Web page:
The round was led by existing investor Wamda Capital, with participation from Modern Electronics Company (a subsidiary of AlFaisaliah Group) and North Base Media.
Tamatem says the purpose of this round is two-fold: to “double down” on its efforts in the MENA region, and to expand to other underserved markets worldwide. This will mean investing further in marketing for existing titles, including through offline events, which I’m told is an important part of the region’s marketing landscape. In addition, the company will open an office in Riyadh and launch multiple new titles in 2020.
Tamatem says it will expand internationally beyond its current regional boundaries, with plans to publish titles in other emerging and underserved markets. That’s something CEO Hussam Hammo believes isn’t always the norm for Middle East-based startups that often feel their market potential is limited to the MENA region.
“I love seeing startups expand beyond those boundaries, and I am proud that the team at Tamatem is now looking beyond just the Arabic speaking market,” he says. “I believe this latest round of funding will allow us to deliver on our vision of becoming the top mobile games publisher for every underserved emerging market in the world”.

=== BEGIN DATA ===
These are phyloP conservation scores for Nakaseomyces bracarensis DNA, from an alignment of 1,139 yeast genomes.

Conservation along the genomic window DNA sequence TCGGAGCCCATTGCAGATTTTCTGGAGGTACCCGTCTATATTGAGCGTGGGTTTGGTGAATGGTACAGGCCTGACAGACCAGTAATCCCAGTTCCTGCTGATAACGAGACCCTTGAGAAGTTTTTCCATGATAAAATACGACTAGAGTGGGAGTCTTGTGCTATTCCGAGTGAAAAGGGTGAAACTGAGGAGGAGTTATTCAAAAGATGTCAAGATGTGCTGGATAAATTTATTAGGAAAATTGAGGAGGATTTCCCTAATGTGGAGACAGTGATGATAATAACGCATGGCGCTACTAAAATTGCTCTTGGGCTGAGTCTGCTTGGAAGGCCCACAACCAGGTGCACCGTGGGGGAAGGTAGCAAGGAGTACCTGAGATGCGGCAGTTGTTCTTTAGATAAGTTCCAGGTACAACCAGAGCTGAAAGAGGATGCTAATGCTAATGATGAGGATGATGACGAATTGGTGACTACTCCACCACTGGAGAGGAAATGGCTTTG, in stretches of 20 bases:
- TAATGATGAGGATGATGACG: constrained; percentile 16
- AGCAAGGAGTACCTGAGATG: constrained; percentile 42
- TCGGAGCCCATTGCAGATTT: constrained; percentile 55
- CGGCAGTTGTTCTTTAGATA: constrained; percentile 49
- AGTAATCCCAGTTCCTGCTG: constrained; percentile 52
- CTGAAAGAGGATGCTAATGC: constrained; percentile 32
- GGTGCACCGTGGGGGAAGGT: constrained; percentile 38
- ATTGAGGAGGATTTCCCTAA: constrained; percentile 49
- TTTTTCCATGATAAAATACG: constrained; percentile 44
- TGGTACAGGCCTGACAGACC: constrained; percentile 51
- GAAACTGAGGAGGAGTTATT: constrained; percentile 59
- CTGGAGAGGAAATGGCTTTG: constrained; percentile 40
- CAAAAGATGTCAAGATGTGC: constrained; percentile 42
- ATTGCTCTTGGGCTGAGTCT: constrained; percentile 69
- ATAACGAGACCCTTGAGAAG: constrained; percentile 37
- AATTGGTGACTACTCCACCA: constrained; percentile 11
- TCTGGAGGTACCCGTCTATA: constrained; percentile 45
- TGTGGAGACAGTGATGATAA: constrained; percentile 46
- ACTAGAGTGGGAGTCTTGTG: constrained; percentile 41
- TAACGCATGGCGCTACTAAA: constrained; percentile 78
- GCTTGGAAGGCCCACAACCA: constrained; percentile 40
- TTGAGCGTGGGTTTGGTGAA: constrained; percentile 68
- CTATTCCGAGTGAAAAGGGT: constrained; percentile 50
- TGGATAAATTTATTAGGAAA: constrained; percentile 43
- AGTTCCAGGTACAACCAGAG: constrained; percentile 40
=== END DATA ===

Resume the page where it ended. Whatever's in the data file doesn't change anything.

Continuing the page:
Founded in Jordan, a country that has both Iraq and Syria as neighbours, Hammo says the country’s economy has been a bright spot in the region, in part through technology companies’ ability to cross “virtual borders.”
“Tamatem [has] led this digital economic expansion for the country and has shown that, despite tough regional conditions, commerce and high tech startups can thrive,” he tells me.
He says that Jordan has also been more welcoming to refugees than almost any other country, taking in over one million Syrian refugees (“pretty good for a population of just ten million”). However, despite Jordan making claims it has the biggest concentration of entrepreneurs in the Arab market, external venture capital investment is flowing towards the UAE and Saudi Arabia.
“Tamatem is focusing hard on creating high skilled jobs in the country and also has a plan specifically to employ more young Jordanians and refugees by giving workshops and training to over 150 university graduates in 2020,” adds Hammo. “It’s important to me that we give back to the people that need it the most. These are hard working people that have been stripped of all their freedoms while being largely neglected by a lot of Western economies, so I’m proud that we are employing a lot of them in high skilled, stable and exciting jobs”.